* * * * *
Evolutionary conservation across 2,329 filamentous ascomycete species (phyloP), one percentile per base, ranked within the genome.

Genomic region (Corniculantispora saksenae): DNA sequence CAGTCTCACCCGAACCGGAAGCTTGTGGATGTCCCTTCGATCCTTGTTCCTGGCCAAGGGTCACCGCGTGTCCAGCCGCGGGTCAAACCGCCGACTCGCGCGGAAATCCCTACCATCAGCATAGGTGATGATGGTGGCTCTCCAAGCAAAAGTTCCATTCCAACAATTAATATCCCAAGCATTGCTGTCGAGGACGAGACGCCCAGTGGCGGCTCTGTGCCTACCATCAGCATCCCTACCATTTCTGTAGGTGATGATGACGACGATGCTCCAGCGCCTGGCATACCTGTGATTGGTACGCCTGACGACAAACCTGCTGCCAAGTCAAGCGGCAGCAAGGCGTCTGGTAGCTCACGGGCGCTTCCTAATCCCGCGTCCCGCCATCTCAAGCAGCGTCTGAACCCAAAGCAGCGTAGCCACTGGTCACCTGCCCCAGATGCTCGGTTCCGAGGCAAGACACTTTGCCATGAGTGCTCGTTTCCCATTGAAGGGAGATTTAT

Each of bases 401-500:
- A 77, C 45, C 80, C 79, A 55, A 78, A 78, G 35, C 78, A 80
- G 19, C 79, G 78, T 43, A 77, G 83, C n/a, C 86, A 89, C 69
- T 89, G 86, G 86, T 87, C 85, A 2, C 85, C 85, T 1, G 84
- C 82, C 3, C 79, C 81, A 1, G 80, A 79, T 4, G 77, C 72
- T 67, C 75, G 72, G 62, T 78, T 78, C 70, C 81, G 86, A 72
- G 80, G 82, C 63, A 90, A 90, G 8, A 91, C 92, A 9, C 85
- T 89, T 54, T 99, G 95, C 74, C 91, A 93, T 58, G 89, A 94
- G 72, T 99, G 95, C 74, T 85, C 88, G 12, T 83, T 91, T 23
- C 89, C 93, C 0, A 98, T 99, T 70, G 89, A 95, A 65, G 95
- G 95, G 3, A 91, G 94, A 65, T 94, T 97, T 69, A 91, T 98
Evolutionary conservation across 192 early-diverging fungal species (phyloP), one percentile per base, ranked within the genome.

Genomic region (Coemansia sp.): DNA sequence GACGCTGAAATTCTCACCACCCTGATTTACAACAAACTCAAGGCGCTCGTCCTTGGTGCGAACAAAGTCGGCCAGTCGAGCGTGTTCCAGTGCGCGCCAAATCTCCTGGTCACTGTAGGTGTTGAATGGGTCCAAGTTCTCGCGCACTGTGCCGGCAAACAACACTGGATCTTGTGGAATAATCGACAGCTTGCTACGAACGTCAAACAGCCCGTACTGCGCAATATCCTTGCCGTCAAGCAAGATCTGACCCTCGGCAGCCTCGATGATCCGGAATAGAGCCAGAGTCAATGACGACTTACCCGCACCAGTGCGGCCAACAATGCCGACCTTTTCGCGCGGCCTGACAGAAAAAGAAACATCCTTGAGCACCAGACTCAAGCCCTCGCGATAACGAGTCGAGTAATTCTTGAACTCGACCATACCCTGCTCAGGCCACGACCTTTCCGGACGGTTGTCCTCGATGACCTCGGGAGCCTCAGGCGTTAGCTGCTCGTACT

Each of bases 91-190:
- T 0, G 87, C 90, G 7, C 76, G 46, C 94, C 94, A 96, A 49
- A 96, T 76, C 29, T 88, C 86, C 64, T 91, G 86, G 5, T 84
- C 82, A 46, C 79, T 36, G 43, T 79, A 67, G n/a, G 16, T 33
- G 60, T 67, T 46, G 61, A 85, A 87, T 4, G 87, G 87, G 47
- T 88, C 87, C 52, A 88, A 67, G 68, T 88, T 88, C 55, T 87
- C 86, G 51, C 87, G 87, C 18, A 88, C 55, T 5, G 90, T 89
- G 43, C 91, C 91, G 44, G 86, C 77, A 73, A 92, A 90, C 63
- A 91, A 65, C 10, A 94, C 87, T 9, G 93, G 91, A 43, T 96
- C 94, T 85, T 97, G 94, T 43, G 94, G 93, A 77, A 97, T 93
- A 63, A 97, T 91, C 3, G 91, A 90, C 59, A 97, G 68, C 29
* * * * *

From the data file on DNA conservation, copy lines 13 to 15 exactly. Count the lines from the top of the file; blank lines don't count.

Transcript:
- G 95, G 3, A 91, G 94, A 65, T 94, T 97, T 69, A 91, T 98
Evolutionary conservation across 192 early-diverging fungal species (phyloP), one percentile per base, ranked within the genome.

Genomic region (Coemansia sp.): DNA sequence GACGCTGAAATTCTCACCACCCTGATTTACAACAAACTCAAGGCGCTCGTCCTTGGTGCGAACAAAGTCGGCCAGTCGAGCGTGTTCCAGTGCGCGCCAAATCTCCTGGTCACTGTAGGTGTTGAATGGGTCCAAGTTCTCGCGCACTGTGCCGGCAAACAACACTGGATCTTGTGGAATAATCGACAGCTTGCTACGAACGTCAAACAGCCCGTACTGCGCAATATCCTTGCCGTCAAGCAAGATCTGACCCTCGGCAGCCTCGATGATCCGGAATAGAGCCAGAGTCAATGACGACTTACCCGCACCAGTGCGGCCAACAATGCCGACCTTTTCGCGCGGCCTGACAGAAAAAGAAACATCCTTGAGCACCAGACTCAAGCCCTCGCGATAACGAGTCGAGTAATTCTTGAACTCGACCATACCCTGCTCAGGCCACGACCTTTCCGGACGGTTGTCCTCGATGACCTCGGGAGCCTCAGGCGTTAGCTGCTCGTACT